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M. Kassis (Keck Observatory), R.Y. Shuping (USRA-SOFIA, NASA ARC), M. Morris (UCLA), N. Smith, J. Bally (Univ. of Colorado)
In the Orion Nebula, the intense ultraviolet (UV) radiation field of the high-mass Trapezium externally illuminates protoplanetary disks (proplyds) surrounding young (< 106 year old) low-mass stars in the nebula cluster. The UV radiation heats the disk surfaces, drives mass-loss, and produces bright ionization fronts. The photoevaporation of these disks places strong temporal constraints on planet formation mechanisms in irradiated environments, which is important since a significant fraction of stars form in clusters with high-mass stars.
As part of our ongoing studies to understand the grain composition and size distribution in the proplyd disks, we have obtained 8-13 \mum~low resolution spectra (R~100) of 10 targets in Orion using both MIRSI at the NASA IR Telescope Facility and LWS at the W. M. Keck Observatory. Most of the sources in our sample show prominent silicate emission profiles that are qualitatively similar to those observed for T Tauri and HAeBe stars. The peak flux of the silicate band appears to correlate roughly with projected distance from \theta1~Ori C, suggesting that grain heating by the incident UV radiation field is important. For most sources, the silicate profile is broad and flat between 9 and 12 \mum. Ratios of the 11.3 to 9.8 \mum~flux from circumstellar disks have been used as a strong indicator of grain growth. Most of the sources in our sample have F(11.3)/F(9.8) ratios in the 0.8 to 0.9 range, indicating that the grain size is relatively large. Some of the proplyds also show a very slight emission bump near 11.3 \mum~which we attribute to crystalline forsterite. The results of our 8-13 \mum~spectral analysis indicate that the grains in proplyd disks have undergone significant growth and perhaps some thermal annealing despite ongoing photoablation by the external UV radiation from \theta1~Ori C.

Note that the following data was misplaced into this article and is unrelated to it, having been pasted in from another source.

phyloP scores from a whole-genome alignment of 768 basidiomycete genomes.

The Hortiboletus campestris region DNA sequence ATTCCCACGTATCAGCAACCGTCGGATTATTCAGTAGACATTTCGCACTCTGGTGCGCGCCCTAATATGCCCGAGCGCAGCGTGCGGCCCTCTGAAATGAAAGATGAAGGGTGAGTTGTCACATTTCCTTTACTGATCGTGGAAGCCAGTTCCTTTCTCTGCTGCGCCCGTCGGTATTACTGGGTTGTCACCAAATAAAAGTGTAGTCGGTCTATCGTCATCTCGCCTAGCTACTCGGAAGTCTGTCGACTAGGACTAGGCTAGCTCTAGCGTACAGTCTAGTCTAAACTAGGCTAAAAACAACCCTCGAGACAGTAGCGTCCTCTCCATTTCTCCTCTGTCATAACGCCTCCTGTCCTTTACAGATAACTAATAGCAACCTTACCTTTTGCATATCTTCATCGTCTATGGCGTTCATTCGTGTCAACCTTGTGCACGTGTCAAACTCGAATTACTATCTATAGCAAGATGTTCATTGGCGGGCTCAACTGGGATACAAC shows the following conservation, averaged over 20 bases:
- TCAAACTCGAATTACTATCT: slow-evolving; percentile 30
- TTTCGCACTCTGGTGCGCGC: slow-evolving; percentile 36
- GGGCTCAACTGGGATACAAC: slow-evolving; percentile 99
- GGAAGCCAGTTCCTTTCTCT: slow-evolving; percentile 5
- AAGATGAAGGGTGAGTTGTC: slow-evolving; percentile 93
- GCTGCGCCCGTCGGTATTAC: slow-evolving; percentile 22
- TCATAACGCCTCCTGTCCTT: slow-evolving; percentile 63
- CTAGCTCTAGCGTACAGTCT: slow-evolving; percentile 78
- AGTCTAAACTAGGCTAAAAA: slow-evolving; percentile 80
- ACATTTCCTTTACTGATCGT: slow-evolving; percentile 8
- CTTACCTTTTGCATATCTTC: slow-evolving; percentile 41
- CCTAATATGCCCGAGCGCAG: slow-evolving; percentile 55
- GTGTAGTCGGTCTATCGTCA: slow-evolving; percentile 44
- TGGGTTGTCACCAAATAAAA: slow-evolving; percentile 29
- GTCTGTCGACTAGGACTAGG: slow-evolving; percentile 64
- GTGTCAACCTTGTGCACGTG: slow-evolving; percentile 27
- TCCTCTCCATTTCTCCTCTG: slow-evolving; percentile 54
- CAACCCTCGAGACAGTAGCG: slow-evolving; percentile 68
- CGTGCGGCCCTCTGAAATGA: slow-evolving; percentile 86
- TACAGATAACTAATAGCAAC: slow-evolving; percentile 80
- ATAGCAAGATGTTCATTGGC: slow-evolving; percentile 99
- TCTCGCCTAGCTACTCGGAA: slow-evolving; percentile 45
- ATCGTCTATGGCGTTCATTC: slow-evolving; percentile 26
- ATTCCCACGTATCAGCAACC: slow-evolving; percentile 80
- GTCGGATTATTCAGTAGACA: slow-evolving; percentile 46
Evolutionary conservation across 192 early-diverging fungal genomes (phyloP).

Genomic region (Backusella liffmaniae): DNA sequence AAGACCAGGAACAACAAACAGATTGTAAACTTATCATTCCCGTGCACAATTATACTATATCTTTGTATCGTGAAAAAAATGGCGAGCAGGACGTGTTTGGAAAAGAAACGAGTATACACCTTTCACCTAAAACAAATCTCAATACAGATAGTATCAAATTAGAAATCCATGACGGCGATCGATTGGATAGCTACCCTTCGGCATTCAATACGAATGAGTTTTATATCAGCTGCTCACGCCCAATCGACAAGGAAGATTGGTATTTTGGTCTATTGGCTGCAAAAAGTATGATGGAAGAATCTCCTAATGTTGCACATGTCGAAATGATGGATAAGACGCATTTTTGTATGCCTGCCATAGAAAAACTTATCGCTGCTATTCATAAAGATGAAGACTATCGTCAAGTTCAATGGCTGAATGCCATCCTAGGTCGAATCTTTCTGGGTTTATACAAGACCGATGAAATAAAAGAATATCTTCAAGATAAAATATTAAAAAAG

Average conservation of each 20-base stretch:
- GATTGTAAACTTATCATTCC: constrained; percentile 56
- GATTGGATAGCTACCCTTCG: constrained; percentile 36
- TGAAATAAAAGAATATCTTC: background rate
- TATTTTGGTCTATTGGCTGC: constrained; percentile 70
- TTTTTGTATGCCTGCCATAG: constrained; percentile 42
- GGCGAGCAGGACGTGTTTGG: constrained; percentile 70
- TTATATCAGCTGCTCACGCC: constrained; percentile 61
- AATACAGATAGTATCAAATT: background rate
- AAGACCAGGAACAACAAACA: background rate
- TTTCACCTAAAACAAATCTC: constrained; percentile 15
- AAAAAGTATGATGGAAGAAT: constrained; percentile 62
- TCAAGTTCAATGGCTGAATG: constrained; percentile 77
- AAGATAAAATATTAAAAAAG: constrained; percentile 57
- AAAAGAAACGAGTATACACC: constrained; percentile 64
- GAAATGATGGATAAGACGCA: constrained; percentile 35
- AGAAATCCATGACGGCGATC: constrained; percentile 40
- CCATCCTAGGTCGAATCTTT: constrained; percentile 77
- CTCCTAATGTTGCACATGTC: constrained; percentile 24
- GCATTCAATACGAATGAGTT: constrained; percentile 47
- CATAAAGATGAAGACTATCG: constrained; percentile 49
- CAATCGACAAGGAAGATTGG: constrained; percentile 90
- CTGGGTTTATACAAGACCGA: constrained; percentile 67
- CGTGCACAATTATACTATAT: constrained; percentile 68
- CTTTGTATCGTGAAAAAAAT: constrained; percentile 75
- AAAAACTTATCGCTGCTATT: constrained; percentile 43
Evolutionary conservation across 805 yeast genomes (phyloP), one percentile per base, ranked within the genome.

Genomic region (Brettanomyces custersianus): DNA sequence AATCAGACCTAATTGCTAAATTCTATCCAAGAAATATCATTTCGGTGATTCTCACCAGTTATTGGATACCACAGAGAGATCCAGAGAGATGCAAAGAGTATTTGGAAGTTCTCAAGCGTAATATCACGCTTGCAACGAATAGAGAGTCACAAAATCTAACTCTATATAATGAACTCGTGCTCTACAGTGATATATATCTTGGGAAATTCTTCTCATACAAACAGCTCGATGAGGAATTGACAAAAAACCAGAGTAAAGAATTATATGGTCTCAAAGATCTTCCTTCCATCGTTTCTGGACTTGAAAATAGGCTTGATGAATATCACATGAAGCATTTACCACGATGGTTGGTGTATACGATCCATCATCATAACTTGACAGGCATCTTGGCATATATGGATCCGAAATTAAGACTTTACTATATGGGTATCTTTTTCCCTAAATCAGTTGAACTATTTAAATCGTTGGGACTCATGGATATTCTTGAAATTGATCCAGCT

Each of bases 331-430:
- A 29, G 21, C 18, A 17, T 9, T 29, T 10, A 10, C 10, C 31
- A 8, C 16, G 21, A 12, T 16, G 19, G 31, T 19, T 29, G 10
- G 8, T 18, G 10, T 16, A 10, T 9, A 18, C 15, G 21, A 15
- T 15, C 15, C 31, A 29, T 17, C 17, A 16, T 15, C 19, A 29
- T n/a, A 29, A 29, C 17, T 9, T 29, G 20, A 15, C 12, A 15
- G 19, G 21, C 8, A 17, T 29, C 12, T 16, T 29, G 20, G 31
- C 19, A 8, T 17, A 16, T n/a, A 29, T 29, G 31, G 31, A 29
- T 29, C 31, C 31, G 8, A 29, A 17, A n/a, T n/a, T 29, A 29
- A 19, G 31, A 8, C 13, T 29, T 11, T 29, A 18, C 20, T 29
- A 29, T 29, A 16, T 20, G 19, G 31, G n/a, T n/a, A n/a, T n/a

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Bulletin of the American Astronomical Society, 37 #4
© 2005. The American Astronomical Soceity.